In the San Diego commercial real estate market, these days it is relatively common for landlords to ask prospective tenants to enter into a standard AIR (American Industrial Real Estate) commercial lease. The AIR standard lease was drafted by the AIR Commercial Real Estate Association with the intention of balancing the interests of commercial landlords and tenants in an effort to expedite the negotiation process. While the standard lease provides a framework for landlords and tenants to work from in negotiating lease terms, it’s important that they avoid arbitrary acceptance. Every lessor/lessee relationship is different and it is important that individual landlords and tenants examine the AIR lease with an eye towards their particular circumstance. Consultation with an experienced commercial lease attorney is the best way to ensure that a business’ interests are protected. This article examines some general issues with specific attention directed to the Standard Industrial/Commercial Multi-Tenant Lease – Net:
In general: The parties to a commercial lease should always be acutely aware of important terms and definitions such as Premises, Common Areas, Common Area Operating Expenses, Commencement Date, Parking, Use, Warranties, Rent, Maintenance, Utilities, Trade Fixtures, Alterations, Insurance, Property Taxes and Renovations. This list is not exhaustive, but it is a good representation of lease language that requires specific attention by both the lessor and lessee. The ultimate terms will depend on the tenant’s business and the layout of and landlord’s vision for the property. The standard AIR lease language is typical for commercial net leases. Landlord’s who repeatedly use the AIR lease have practical experience relying on its terms, and aren’t necessarily concerned with changing the status quo. However, finding and keeping good tenants provides a significant benefit to landlords, and working with new tenants to achieve lease terms that are practical and economically feasible for new tenants is a good long term business practice. New tenants have much to learn about the “triple net” lease and common area operating expenses. It’s important that they understand clearly what their rights and obligations will be under the new lease regardless of whether they are able to negotiate more favorable terms.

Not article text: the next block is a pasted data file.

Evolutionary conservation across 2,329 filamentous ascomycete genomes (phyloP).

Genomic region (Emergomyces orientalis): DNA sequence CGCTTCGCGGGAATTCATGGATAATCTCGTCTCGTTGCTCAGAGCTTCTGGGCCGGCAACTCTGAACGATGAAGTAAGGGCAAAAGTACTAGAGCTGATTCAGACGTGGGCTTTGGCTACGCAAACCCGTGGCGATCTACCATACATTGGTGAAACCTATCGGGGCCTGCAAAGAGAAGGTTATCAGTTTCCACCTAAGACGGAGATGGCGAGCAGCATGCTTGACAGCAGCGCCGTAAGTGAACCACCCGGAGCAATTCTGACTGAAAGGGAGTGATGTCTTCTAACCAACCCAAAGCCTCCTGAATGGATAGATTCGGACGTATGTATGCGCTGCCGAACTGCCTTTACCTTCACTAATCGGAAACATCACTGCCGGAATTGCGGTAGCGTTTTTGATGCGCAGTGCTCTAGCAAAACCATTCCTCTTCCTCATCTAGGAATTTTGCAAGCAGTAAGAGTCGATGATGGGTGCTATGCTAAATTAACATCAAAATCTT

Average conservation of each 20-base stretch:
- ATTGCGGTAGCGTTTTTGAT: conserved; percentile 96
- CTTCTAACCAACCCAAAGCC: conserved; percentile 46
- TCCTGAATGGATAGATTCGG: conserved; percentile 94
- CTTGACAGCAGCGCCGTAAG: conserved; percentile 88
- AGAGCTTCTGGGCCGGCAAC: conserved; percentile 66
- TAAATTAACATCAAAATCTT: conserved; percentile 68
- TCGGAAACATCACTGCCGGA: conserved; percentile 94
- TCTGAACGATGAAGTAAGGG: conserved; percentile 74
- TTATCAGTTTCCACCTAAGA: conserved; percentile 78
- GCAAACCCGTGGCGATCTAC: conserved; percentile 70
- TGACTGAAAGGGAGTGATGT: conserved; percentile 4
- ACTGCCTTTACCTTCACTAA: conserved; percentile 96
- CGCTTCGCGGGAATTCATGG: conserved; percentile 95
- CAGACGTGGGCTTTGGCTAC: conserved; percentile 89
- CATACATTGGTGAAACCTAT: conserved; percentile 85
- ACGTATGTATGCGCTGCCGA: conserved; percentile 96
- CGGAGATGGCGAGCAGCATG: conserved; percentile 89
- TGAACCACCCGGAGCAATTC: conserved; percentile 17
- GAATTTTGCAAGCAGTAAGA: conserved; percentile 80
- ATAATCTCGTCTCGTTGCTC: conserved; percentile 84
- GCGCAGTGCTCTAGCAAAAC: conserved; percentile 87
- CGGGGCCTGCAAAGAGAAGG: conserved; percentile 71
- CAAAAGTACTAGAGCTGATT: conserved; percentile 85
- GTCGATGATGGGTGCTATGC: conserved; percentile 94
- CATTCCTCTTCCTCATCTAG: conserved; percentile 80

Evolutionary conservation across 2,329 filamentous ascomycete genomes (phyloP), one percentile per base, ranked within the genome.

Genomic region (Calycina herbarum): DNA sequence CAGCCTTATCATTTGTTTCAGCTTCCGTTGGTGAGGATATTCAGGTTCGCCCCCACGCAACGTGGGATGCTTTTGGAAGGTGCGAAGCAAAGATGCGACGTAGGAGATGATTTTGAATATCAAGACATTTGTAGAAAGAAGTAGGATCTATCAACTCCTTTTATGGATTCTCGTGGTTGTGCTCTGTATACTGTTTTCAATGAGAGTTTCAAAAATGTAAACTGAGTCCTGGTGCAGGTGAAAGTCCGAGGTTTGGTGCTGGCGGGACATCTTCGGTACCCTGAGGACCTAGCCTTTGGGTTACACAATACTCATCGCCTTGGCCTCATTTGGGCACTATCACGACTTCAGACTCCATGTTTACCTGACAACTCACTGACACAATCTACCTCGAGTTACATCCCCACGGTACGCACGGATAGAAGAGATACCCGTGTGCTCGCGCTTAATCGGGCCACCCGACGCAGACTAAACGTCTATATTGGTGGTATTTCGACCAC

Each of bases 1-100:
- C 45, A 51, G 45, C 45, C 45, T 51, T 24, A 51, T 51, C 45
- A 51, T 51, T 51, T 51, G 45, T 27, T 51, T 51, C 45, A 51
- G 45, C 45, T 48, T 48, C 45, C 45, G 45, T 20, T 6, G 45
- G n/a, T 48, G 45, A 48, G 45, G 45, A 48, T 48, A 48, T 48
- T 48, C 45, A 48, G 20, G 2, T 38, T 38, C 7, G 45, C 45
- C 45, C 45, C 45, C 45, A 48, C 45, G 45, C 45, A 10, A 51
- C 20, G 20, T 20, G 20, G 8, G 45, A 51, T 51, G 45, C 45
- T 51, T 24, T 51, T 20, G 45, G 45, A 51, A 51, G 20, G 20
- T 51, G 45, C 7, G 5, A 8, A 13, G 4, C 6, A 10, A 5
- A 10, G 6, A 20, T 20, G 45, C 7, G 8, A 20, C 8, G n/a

Paragraph 3.3 – Delay In Possession: The lessor is required to use its best commercially reasonable efforts to deliver possession of the premises by the “commencement date”, and lessees have little recourse against the landlord for delayed delivery. Under Paragraph 3.3, lessors are not liable in any way for delayed delivery. At best lessees may terminate the lease if possession isn’t delivered by the 60th day. If delivery is delayed beyond six months, the lease automatically terminates under Paragraph 3.3. Termination of the lease is an untenable option for most new tenants who have made commitments to lenders, contractors, suppliers, franchisors and/or customers. As such, lessees are at the mercy of the lessors’ “commercially reasonable efforts” without legal recourse for the damages delayed delivery cause. This does not mean that landlords are out looking to take advantage of new tenants. However, tenants should ask their attorneys to try and negotiate better terms with respect to delayed possession to increase the landlord’s incentive to be diligent and efficient, including a provision for damages for delayed possession.
Continued in Part Two.